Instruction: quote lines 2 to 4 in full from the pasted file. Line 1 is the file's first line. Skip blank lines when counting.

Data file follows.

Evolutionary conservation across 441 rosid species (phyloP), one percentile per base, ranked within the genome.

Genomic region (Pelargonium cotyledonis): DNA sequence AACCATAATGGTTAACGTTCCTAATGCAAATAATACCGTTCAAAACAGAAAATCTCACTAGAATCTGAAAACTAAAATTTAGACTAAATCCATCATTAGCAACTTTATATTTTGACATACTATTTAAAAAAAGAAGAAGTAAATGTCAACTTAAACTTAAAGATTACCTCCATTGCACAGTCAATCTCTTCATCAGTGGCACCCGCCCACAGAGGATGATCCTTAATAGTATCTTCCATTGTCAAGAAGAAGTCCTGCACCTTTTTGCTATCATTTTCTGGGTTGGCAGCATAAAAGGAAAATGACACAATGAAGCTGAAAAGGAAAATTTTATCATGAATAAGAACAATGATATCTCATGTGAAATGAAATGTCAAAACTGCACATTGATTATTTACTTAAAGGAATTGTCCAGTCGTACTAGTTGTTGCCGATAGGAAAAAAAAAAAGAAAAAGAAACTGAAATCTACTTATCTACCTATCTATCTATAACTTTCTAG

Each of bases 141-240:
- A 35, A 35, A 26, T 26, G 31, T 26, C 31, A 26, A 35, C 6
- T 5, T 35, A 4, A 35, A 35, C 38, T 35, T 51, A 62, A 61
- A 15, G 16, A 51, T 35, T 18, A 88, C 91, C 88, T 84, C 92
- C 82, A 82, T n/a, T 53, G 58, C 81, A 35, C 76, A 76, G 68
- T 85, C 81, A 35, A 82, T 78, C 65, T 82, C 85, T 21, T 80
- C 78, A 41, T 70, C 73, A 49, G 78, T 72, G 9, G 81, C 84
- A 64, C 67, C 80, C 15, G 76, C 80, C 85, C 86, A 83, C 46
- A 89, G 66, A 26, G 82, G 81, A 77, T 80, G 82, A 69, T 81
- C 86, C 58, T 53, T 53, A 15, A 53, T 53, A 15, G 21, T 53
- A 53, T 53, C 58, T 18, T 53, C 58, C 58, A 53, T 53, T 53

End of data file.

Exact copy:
Genomic region (Pelargonium cotyledonis): DNA sequence AACCATAATGGTTAACGTTCCTAATGCAAATAATACCGTTCAAAACAGAAAATCTCACTAGAATCTGAAAACTAAAATTTAGACTAAATCCATCATTAGCAACTTTATATTTTGACATACTATTTAAAAAAAGAAGAAGTAAATGTCAACTTAAACTTAAAGATTACCTCCATTGCACAGTCAATCTCTTCATCAGTGGCACCCGCCCACAGAGGATGATCCTTAATAGTATCTTCCATTGTCAAGAAGAAGTCCTGCACCTTTTTGCTATCATTTTCTGGGTTGGCAGCATAAAAGGAAAATGACACAATGAAGCTGAAAAGGAAAATTTTATCATGAATAAGAACAATGATATCTCATGTGAAATGAAATGTCAAAACTGCACATTGATTATTTACTTAAAGGAATTGTCCAGTCGTACTAGTTGTTGCCGATAGGAAAAAAAAAAAGAAAAAGAAACTGAAATCTACTTATCTACCTATCTATCTATAACTTTCTAG

Each of bases 141-240:
- A 35, A 35, A 26, T 26, G 31, T 26, C 31, A 26, A 35, C 6